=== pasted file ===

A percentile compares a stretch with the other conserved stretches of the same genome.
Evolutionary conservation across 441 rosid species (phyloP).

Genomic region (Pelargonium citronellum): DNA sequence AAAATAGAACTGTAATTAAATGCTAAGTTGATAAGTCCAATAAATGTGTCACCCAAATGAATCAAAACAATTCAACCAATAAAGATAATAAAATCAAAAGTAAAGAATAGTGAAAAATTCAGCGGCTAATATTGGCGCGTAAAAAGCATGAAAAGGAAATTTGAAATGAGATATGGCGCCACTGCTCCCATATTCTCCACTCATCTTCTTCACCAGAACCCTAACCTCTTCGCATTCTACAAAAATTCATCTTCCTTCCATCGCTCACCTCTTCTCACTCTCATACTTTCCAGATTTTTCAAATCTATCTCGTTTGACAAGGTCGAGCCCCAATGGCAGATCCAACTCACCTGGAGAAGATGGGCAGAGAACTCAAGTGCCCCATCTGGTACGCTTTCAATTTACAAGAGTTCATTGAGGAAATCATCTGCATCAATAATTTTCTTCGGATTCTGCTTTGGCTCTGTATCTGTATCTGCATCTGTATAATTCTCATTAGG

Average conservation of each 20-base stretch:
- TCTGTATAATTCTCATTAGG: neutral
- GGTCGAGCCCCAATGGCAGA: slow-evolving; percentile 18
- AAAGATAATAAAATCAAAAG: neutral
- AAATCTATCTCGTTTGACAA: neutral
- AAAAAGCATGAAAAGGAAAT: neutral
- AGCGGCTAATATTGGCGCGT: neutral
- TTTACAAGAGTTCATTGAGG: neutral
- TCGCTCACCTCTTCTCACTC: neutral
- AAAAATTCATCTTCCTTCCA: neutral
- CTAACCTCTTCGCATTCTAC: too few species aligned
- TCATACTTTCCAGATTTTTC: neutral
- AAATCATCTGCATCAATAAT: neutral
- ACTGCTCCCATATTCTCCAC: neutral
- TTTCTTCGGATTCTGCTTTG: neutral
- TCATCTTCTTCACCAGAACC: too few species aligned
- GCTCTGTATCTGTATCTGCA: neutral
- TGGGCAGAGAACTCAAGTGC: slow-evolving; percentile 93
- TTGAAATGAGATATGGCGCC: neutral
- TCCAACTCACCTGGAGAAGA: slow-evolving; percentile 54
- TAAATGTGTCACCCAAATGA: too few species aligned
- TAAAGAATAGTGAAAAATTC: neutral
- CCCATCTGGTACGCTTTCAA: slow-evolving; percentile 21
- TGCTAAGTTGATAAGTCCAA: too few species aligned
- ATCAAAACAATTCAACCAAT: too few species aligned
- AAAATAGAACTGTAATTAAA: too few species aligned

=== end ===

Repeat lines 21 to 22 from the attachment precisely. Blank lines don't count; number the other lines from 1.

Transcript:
- TGGGCAGAGAACTCAAGTGC: slow-evolving; percentile 93
- TTGAAATGAGATATGGCGCC: neutral